Distracted Driving

Distracted Driving

Electronic devices, such as cell phones and tablets, which also utilize ear buds or headphones are very convenient, but can also be very dangerous if used while driving.

Other examples of distractions in the vehicle could be people talking too loud or screaming, eating while driving,  or having the radio turned up too loud.

Tips for children 

It is very important for children to always stay buckled in their booster seat or seat belt as it is the best defense against other unsafe drivers.

It is also important for children to talk quietly while in the vehicle and always speak up and let them know you don't feel safe if the driver starts becoming distracted, such as using a cell phone, grabbing for a snack, etc.

One thing a child can do for the driver is offer to make the call or send the text for the driver, if needed, so his or hers full attention stays on the driving task.

They could also ask the driver to pull the vehicle over in a safe spot to make the phone call or text.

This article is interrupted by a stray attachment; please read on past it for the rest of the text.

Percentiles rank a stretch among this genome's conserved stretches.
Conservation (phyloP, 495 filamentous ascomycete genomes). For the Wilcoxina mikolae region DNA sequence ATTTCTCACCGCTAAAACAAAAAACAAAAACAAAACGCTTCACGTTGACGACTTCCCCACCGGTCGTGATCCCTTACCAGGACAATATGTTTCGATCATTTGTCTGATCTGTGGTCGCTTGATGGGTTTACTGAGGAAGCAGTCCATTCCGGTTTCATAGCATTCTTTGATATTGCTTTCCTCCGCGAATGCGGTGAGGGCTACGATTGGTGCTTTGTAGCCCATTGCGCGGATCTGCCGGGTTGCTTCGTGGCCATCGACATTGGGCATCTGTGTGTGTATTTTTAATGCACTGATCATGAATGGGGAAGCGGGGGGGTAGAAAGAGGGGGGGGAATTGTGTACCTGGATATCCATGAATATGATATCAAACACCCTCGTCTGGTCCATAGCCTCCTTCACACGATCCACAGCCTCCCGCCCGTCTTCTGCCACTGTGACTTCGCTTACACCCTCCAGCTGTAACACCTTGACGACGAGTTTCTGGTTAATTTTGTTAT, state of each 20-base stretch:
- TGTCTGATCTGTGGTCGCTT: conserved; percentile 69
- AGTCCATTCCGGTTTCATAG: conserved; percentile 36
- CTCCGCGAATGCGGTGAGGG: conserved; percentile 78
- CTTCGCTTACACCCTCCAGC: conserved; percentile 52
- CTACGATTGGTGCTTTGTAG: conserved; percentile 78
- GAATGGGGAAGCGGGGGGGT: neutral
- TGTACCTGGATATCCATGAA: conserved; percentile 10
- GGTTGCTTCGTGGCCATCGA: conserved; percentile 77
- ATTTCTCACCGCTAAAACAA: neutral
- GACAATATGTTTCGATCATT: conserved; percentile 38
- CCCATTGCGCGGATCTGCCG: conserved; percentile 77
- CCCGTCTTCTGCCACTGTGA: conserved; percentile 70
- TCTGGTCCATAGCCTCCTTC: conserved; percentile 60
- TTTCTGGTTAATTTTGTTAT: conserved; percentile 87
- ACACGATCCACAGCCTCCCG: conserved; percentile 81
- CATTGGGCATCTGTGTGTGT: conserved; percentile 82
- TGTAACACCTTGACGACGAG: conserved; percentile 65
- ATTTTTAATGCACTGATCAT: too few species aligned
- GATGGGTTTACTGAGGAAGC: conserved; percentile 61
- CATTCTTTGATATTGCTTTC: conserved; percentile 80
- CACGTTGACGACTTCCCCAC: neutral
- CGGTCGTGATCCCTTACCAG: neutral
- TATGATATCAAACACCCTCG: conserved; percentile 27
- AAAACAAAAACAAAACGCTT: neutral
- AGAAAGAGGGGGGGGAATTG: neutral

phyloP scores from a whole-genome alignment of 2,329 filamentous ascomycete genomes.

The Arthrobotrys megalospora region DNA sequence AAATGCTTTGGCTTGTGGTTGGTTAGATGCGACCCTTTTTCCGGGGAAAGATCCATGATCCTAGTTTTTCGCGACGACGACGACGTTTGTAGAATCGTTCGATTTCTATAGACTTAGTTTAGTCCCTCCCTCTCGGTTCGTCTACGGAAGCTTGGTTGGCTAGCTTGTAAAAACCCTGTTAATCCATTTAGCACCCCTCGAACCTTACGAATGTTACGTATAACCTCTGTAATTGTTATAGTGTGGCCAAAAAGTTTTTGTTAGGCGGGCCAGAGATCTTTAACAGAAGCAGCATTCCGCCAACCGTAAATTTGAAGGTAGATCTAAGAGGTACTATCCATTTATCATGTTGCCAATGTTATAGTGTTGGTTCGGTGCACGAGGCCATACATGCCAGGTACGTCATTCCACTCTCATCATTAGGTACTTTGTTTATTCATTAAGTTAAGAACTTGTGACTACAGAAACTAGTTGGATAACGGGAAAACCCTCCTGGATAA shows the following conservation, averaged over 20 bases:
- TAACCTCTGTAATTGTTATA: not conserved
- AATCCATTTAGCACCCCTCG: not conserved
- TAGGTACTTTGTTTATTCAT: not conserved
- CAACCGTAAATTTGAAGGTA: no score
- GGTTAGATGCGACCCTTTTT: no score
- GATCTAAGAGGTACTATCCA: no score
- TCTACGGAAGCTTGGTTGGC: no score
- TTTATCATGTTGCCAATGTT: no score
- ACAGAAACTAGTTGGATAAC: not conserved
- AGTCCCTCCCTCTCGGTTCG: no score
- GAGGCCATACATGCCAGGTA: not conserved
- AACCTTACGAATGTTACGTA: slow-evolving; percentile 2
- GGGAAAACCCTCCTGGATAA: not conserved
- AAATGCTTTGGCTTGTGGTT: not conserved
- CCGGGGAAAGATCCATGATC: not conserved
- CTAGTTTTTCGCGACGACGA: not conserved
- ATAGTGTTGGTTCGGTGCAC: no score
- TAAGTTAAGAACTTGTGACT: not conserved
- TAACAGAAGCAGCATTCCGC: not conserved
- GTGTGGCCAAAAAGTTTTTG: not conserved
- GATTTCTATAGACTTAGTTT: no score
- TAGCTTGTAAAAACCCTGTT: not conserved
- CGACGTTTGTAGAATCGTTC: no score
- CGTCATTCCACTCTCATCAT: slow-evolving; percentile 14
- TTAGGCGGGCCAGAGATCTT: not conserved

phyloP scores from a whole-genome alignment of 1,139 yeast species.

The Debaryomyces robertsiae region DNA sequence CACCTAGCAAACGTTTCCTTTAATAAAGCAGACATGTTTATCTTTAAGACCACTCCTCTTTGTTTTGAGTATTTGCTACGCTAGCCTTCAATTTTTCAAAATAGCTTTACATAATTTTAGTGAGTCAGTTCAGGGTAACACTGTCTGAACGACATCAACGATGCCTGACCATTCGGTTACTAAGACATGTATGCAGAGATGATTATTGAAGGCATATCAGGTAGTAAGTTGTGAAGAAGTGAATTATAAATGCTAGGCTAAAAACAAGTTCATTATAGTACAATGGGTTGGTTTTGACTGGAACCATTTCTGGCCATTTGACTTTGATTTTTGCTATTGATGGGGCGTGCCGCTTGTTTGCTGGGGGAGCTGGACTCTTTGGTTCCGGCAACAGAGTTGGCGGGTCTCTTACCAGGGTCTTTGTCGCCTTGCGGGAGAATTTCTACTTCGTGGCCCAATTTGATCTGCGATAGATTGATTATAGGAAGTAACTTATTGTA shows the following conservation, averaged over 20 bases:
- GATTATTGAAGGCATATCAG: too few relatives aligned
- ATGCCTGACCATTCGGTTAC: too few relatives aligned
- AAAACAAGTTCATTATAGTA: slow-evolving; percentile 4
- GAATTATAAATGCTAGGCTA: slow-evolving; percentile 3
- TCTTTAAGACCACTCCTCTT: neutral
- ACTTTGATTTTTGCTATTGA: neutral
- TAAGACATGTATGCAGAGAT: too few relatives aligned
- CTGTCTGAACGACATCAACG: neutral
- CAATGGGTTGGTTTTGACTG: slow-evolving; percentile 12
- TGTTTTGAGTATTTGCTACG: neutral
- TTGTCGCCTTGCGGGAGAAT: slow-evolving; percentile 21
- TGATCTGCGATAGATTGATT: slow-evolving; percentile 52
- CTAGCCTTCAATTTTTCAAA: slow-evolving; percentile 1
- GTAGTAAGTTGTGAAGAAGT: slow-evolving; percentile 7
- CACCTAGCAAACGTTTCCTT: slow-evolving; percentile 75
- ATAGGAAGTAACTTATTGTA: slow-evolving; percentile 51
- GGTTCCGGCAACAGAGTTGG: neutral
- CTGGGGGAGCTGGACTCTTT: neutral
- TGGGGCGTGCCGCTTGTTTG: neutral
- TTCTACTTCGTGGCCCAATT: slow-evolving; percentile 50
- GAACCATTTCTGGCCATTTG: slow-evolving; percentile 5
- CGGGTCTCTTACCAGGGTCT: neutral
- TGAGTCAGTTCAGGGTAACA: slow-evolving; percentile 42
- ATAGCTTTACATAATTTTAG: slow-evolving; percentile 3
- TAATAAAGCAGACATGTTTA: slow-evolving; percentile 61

Tips for parents/caregivers

Parents and caregivers can be a good role model for young riders by limiting the distractions while driving.  They can turn off or silent their electronic devices and put them out of reach before starting to drive.  They can also sign up with their phone company to install the app that will refuse texts or calls to come in while driving.  

Parents and caregivers who are behind the wheel get distracted by many of the same things as other drivers. Yet, having children in the car can create additional distractions that can lead to dangerous crashes.

Distracted driving might occur with children in a vehicle as a result of the following scenarios:

  • A parent trying to help children eat and drink in the vehicle including digging snacks and juice boxes out of a purse or tote bag, helping children open packaging, and dealing with potential spills while driving.
  • A parent listening or mediating when children are fighting or whining.
  • A parent running late because of children, so they brush hair, put on makeup, or tend to other personal grooming while driving.
  • A parent reaches on the floor or in the back seat because a child dropped an item. 
  • A parent adjusts the radio or music for children while driving.
  • A parent making a phone call, texting, or checking email while driving.

It is up to all of us to use safe driving practices and avoid distractions in order to keep us all safe on the roads.